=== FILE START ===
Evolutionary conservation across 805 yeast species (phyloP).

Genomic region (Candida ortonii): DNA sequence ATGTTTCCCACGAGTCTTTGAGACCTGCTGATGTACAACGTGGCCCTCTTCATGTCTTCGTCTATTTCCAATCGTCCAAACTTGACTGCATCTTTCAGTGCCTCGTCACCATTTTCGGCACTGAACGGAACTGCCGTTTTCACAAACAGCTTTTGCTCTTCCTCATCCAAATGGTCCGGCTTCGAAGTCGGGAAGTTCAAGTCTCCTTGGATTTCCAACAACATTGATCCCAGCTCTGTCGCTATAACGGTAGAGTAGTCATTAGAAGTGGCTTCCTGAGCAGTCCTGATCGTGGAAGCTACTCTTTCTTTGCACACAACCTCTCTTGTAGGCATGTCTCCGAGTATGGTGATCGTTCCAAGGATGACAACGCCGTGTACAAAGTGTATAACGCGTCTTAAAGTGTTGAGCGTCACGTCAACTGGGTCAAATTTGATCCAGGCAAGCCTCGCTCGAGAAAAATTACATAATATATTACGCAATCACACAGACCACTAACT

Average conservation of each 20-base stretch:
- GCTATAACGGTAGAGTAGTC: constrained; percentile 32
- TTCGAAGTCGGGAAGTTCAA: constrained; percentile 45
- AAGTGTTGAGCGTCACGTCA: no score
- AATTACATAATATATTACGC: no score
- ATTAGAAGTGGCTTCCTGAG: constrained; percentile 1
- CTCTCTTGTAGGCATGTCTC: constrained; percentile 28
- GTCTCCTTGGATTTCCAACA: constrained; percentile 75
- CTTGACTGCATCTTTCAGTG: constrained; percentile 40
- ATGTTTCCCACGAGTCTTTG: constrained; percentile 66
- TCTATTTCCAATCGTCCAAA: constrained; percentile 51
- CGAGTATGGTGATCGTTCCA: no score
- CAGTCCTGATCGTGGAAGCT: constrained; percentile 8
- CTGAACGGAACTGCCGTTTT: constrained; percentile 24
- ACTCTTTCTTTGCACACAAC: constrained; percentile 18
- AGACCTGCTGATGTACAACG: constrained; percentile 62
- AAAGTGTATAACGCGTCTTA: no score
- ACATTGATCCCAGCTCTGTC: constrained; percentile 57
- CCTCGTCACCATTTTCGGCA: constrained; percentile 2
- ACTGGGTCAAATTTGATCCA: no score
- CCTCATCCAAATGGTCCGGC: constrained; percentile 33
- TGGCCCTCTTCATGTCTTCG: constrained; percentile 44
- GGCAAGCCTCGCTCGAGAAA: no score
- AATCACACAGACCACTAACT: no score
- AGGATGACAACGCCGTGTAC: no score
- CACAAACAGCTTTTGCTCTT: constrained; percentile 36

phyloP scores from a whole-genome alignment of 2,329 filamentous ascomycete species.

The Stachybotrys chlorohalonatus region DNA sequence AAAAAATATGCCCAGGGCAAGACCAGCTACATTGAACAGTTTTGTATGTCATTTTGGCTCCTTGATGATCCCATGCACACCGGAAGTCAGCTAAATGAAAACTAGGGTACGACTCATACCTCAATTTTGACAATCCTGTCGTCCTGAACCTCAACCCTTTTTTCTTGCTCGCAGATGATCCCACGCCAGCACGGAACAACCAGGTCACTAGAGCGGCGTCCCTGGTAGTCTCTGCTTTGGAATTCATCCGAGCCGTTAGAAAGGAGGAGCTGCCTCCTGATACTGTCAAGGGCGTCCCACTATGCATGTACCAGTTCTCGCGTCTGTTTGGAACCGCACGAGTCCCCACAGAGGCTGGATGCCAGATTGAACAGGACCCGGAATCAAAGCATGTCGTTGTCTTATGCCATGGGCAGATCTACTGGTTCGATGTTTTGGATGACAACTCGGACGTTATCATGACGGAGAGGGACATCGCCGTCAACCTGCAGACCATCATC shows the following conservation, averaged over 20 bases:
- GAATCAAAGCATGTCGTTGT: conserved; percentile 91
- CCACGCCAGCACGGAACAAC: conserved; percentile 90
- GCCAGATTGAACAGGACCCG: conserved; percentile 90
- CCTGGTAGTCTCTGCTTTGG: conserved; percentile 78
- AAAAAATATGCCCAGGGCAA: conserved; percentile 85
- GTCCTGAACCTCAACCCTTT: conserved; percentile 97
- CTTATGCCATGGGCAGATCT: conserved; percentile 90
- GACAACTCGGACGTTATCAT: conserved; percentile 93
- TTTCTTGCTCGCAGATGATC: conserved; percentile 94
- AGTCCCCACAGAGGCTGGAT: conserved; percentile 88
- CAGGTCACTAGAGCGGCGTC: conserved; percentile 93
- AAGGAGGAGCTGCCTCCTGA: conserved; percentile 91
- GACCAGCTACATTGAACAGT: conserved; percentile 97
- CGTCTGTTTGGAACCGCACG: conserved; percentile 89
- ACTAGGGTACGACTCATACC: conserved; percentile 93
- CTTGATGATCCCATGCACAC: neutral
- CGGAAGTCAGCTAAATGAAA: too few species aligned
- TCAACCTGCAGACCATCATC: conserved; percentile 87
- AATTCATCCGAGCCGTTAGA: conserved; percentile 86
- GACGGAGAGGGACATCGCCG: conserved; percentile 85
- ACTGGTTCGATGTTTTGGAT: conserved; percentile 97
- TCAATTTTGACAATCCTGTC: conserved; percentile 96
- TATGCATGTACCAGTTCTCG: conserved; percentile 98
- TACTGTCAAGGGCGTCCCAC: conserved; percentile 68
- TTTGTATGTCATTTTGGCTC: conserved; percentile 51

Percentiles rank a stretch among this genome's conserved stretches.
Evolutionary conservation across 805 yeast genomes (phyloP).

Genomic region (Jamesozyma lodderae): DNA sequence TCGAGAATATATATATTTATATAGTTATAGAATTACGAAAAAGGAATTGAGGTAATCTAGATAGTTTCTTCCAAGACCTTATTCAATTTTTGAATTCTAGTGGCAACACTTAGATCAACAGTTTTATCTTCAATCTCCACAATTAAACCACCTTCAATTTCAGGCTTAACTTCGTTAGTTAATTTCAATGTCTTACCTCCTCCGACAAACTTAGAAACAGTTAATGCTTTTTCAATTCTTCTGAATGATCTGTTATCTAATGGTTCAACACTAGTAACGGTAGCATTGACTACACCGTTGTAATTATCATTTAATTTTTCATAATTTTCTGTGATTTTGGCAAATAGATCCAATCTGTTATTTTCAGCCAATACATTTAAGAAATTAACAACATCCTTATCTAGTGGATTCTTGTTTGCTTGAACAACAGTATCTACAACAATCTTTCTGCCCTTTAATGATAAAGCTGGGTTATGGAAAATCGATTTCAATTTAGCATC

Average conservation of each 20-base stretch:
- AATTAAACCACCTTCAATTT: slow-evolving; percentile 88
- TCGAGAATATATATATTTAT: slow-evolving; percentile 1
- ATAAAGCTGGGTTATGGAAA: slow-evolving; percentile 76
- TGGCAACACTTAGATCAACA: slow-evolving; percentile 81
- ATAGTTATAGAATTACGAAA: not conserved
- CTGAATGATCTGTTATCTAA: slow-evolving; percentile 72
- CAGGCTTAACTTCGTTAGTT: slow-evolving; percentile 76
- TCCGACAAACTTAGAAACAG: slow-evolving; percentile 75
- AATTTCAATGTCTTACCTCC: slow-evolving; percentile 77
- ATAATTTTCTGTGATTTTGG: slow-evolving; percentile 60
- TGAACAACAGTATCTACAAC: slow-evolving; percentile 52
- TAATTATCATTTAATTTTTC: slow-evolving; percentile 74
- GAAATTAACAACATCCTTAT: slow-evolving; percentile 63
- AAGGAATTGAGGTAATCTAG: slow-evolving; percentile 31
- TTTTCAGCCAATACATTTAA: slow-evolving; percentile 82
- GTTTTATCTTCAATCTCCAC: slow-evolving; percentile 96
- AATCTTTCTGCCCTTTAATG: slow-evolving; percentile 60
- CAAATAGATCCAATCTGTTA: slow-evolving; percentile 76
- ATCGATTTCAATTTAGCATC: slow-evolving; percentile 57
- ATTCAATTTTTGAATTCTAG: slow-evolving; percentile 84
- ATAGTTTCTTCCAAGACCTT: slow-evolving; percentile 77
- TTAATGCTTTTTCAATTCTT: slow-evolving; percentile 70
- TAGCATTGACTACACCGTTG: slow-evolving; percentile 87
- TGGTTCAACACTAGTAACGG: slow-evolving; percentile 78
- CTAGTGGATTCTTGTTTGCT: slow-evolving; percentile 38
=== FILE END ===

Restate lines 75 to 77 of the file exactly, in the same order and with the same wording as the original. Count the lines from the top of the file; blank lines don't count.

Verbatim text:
- GTTTTATCTTCAATCTCCAC: slow-evolving; percentile 96
- AATCTTTCTGCCCTTTAATG: slow-evolving; percentile 60
- CAAATAGATCCAATCTGTTA: slow-evolving; percentile 76